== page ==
THIS work is situated on the right bank of Paint creek, fourteen miles distant
from Chillicothe. It is but another combination of the figures composing the
work belonging to this series, just described; from which, in structure, it differs in
no material respect, except that the walls are higher and heavier. It is one of the
best preserved works in the valley; the only portion which is much injured being
at that part of the great circle next the hill, where the flow of water has obliterated
the wall for some distance. The gateways of the square are considerably wider
than those of the other works,—being nearly seventy feet across. A large, square,
truncated mound occurs at some distance to the north of this work. It is one
hundred and twenty feet broad at the base, has an area fifty feet square on the
top, and is fifteen feet high. Quantities of coarse, broken pottery are found on
and around it. A deep pit, or dug hole, is near, denoting the spot whence the
earth composing the mound was taken.
FIVE miles above the work last described, at "the crossings of Paint creek," and on the opposite bank of the stream, occurs an equally singular and interesting work, situated upon the estate of JOHN WOODBRIDGE, Esq., of Chillicothe. The ground is here considerably broken, yet the work preserves its regularity through-out, although evidently constructed with some regard to the nature of the position. The square occupies the second terrace; while the main body of the work is placed upon the third, as shown in the plan.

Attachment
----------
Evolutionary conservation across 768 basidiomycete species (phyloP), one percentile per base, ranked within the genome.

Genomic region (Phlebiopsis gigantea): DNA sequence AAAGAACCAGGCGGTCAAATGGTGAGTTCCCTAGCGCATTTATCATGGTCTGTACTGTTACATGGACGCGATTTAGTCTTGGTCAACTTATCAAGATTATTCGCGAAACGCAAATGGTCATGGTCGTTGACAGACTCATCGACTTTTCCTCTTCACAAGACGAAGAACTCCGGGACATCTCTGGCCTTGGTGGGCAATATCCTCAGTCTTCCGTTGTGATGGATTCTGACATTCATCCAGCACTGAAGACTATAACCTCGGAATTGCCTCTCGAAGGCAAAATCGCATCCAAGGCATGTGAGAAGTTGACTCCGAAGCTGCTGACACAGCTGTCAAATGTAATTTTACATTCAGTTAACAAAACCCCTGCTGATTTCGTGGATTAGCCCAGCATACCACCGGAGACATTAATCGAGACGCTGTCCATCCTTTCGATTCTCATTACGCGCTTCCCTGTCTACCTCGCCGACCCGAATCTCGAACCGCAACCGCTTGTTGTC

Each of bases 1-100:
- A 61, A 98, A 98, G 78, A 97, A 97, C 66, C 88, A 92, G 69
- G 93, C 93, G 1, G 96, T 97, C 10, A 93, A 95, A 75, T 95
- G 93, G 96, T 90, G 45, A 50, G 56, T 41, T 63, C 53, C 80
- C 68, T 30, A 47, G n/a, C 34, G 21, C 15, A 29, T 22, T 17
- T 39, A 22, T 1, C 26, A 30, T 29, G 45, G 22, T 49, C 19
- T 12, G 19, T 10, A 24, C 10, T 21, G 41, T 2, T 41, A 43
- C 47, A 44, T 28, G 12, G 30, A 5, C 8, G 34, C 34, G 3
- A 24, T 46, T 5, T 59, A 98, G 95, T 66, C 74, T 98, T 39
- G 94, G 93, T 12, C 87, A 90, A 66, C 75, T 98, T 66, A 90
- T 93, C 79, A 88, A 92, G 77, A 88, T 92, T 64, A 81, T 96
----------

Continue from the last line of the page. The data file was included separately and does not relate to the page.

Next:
Within the larger circle, and not far from its centre, is a large elliptical mound, two hundred and forty feet long by one hundred and sixty broad, and thirty in height. It is considerably larger than any other single mound in the valley, and covers a little more than two thirds of an acre. It seems to be composed, at least towards the surface, of stones and pebbles,—a feature peculiar to a certain class of mounds, of a highly interesting character. It is surrounded by a low, indistinct embankment, the space between which and the mound seems to have been raised by the wasting of the latter. Perhaps this was a low terrace. To the right of this fine mound is a group of three others in combination, as shown in the plan at c. There are several other small mounds in and around the work. Several very large and beautiful ones, composed entirely of clay, occur about one fourth of a mile distant, in the direction indicated in the plan.